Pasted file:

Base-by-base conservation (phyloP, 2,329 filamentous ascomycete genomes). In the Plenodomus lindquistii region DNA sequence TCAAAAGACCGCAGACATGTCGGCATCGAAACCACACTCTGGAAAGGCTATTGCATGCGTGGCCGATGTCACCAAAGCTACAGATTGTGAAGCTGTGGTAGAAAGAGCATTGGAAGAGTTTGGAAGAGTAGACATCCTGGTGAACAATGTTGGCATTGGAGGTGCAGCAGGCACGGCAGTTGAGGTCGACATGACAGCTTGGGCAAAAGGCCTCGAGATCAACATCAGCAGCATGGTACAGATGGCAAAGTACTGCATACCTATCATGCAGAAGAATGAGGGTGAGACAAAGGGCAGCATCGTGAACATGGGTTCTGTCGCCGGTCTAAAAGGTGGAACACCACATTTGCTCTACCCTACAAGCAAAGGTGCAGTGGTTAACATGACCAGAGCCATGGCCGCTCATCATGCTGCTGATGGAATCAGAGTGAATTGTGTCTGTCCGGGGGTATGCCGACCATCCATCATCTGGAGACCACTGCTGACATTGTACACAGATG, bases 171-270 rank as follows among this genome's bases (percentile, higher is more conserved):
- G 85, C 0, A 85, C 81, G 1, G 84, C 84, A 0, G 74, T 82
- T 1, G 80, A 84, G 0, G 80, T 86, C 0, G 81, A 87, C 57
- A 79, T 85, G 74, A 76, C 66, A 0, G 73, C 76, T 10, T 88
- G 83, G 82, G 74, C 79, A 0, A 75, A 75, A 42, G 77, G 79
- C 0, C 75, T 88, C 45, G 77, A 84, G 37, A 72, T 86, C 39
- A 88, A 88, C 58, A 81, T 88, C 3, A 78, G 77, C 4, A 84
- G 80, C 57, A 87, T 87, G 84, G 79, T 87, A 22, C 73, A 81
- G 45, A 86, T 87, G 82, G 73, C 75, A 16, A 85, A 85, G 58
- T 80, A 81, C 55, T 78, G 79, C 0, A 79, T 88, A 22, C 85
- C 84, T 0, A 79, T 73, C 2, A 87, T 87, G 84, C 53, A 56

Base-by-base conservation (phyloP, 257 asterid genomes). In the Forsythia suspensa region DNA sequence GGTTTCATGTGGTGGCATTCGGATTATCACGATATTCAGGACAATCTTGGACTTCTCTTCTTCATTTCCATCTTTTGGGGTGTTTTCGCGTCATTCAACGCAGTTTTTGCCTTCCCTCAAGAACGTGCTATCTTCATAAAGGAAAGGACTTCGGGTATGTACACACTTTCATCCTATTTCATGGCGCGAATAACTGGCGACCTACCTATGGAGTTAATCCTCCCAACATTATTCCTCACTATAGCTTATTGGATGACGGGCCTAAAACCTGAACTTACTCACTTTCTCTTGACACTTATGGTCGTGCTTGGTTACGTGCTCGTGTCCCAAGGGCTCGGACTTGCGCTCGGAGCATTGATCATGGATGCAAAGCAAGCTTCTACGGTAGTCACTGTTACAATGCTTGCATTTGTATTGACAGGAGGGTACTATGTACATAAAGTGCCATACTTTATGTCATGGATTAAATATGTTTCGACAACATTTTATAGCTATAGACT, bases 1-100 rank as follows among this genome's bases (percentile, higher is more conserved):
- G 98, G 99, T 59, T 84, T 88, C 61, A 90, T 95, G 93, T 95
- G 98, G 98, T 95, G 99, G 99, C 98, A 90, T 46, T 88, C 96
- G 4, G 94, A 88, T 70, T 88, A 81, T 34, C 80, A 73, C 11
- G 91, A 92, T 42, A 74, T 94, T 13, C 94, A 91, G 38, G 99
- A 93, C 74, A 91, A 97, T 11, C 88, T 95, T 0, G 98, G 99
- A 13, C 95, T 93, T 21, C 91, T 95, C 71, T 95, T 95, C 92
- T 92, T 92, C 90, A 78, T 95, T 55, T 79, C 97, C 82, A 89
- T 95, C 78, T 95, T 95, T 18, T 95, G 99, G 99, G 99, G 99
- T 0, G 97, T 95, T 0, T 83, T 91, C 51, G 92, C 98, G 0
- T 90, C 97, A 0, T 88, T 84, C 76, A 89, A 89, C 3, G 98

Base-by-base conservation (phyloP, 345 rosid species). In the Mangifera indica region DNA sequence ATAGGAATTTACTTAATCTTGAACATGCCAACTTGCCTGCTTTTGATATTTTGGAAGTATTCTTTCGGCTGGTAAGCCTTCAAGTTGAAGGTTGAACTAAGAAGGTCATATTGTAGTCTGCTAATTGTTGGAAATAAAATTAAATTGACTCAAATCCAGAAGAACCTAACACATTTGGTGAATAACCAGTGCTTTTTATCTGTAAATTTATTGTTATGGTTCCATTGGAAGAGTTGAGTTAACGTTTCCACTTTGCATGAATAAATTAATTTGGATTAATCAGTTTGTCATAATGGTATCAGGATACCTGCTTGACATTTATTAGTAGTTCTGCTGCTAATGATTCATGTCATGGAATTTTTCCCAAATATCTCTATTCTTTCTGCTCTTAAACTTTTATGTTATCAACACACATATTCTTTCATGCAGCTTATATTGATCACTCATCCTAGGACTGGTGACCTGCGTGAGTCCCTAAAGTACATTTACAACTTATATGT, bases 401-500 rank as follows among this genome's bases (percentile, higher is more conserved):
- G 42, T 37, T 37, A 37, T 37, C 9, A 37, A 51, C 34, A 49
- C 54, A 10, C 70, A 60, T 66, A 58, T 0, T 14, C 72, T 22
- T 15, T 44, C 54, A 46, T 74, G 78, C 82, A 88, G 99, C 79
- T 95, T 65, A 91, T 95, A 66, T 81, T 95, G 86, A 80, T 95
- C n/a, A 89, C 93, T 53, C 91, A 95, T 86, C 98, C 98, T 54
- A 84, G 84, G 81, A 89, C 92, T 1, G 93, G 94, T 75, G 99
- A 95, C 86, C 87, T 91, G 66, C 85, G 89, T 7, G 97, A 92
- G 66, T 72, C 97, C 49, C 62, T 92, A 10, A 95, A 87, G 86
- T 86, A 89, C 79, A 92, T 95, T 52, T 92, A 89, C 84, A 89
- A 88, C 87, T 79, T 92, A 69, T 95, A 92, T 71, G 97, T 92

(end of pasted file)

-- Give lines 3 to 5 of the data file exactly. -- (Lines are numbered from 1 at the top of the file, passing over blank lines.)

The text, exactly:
- T 1, G 80, A 84, G 0, G 80, T 86, C 0, G 81, A 87, C 57
- A 79, T 85, G 74, A 76, C 66, A 0, G 73, C 76, T 10, T 88
- G 83, G 82, G 74, C 79, A 0, A 75, A 75, A 42, G 77, G 79